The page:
However, since this ad-hoc committee (Thomas, Glover, Joyner) was approved, I felt that all Councilmembers should have a chance to be present at meetings and expressed that sentiment when the committee was formed.  Five meetings were set without consulting the schedules of all Councilmembers.  Due to this I was able to attend only one of the four Budget Committee meetings held.

In future years, as I did this year, I will work for a process where all elected officials have the same opportunity as any elected official to provide meaningful input to the budget.


While it is often politically popular to spend money to give everyone what they want, when elected officials do this they are often creating problems and kicking them down the road. I have expressed my concern about using our rainy day fund to balance our budgets going forward.

Here are some other concerns/questions:

–Infrastructure is critical to positioning the city for economic development.  I am pleased to see an approximately 50 percent increase in street funding, although we have to try to increase this in the future.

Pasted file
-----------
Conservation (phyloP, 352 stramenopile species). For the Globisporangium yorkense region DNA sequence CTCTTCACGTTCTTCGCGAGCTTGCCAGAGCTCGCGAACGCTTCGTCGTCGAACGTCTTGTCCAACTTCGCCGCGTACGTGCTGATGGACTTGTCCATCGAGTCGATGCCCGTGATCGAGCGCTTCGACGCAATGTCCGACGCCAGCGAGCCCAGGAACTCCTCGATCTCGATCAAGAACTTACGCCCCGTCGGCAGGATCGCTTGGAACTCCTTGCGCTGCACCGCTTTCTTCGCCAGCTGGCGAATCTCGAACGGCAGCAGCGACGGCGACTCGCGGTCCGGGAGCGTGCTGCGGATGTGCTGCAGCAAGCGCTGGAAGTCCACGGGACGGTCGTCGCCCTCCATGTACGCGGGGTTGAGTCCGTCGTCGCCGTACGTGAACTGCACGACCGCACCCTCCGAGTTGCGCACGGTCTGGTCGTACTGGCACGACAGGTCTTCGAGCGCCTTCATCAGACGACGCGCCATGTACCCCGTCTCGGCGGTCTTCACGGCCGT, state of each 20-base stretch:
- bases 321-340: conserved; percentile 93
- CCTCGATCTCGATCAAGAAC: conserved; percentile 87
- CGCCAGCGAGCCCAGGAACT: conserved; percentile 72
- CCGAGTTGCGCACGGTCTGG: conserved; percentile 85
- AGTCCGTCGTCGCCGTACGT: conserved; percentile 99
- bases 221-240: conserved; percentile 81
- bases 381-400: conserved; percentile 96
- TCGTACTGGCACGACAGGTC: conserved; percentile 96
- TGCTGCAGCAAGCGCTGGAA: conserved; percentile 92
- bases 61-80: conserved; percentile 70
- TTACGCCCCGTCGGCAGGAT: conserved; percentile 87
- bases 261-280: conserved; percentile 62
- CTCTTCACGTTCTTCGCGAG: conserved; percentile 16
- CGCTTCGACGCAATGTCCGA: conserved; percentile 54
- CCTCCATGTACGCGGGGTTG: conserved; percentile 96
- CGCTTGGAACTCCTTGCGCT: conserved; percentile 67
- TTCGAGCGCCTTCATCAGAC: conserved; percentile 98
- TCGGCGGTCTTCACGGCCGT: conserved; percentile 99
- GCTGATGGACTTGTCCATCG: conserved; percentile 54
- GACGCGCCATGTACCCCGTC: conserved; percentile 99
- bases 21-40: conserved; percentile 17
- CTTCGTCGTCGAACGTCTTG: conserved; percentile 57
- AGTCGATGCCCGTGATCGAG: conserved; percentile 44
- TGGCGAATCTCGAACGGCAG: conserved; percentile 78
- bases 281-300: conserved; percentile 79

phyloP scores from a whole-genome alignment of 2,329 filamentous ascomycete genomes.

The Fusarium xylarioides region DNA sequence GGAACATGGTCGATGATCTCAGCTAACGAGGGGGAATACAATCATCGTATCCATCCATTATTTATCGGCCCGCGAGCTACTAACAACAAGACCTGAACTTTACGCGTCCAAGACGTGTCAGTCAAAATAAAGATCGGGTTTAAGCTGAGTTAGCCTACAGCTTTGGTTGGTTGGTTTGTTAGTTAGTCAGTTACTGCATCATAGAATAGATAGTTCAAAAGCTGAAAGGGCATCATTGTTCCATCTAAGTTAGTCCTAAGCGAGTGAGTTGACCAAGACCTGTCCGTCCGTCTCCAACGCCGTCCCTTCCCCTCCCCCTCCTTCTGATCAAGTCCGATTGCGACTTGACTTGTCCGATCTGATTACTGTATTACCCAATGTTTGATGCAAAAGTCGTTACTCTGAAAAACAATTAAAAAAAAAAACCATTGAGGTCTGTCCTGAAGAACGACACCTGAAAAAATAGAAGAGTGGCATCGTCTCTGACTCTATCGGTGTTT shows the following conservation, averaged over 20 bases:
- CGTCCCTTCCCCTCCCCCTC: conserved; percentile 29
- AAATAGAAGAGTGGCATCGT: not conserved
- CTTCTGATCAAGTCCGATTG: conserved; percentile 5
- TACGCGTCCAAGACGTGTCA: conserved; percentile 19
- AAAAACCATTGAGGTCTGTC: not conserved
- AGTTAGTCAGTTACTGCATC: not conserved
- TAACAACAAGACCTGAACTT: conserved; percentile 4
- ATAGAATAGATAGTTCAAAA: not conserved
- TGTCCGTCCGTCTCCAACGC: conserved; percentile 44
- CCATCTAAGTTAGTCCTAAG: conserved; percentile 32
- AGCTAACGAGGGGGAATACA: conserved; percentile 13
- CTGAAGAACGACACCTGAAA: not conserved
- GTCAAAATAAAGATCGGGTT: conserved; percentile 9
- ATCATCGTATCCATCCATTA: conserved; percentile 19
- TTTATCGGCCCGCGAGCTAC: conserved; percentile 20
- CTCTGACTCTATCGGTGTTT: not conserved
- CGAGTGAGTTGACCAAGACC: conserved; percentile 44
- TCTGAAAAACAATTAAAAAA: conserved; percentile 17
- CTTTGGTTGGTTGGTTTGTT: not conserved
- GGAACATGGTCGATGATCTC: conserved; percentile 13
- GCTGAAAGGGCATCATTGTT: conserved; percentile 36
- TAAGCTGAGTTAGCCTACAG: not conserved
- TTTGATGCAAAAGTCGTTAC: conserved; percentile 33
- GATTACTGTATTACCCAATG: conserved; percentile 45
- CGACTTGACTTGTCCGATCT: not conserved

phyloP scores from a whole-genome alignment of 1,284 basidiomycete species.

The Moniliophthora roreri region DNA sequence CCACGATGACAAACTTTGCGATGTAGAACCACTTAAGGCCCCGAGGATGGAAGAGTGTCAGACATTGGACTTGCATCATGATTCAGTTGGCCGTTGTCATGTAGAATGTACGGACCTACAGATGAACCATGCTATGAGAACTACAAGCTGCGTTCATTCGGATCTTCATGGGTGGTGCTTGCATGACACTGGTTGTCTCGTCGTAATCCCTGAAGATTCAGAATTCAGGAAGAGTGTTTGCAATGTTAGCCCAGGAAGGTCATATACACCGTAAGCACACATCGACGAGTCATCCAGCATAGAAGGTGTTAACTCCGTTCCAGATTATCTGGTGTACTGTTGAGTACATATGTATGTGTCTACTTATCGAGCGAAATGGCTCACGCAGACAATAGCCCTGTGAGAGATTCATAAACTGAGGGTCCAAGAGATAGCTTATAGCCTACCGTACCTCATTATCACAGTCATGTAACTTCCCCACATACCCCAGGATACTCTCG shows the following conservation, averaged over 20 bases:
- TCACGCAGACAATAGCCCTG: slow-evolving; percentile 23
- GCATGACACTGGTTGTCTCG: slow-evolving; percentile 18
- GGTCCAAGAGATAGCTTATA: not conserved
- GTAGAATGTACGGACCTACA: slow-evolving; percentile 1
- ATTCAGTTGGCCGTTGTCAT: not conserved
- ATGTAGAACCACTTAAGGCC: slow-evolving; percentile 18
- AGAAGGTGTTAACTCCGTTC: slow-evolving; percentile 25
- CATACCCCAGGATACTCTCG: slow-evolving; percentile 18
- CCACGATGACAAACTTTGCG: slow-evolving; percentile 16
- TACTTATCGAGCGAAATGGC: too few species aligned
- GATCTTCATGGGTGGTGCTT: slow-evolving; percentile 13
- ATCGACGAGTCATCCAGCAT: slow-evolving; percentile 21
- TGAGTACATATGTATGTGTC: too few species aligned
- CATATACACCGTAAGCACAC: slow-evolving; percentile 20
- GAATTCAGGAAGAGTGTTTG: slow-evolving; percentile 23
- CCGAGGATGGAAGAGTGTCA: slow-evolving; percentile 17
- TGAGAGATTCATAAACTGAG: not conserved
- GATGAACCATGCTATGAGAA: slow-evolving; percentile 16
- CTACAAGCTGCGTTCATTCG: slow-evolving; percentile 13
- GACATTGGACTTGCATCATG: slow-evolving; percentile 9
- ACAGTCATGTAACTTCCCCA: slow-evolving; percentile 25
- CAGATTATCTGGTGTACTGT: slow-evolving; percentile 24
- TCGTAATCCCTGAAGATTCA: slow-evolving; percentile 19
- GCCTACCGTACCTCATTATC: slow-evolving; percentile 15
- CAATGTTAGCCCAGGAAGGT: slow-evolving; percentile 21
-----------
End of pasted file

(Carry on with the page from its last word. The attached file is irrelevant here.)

I am not pleased that the total capital investment, which includes our investment in parks, for a two year period is only 1.73 million. Although I don’t think it is generally good practice, there have been and may continue to be some capital improvements that go on outside the planned budget process. Despite these other expenditures, we have over 20 million in unmet needs.  We need to gradually address these park and other needs throughout the city in a balanced way and, ideally, in the context of a rational budget planning process.

–We established a Building Major Repair Fund, to set aside money for these obvious expenses, rather than wait until they are upon us.  However, I am disappointed that we are starting this Fund only in the second year.  The Vehicle Replacement Fund, another forward thinking and prudent fiscal policy, is being reduced 20 percent from what it needs to be.

–Unfortunately, our business license fee system is structured in a way that penalizes smaller businesses compared to larger (e.g., big box stores) businesses.  No changes are proposed for the first year.  The proposed budget in the second year calls for a modest shift in this structure so as not to overly tax smaller businesses compared to the very large businesses.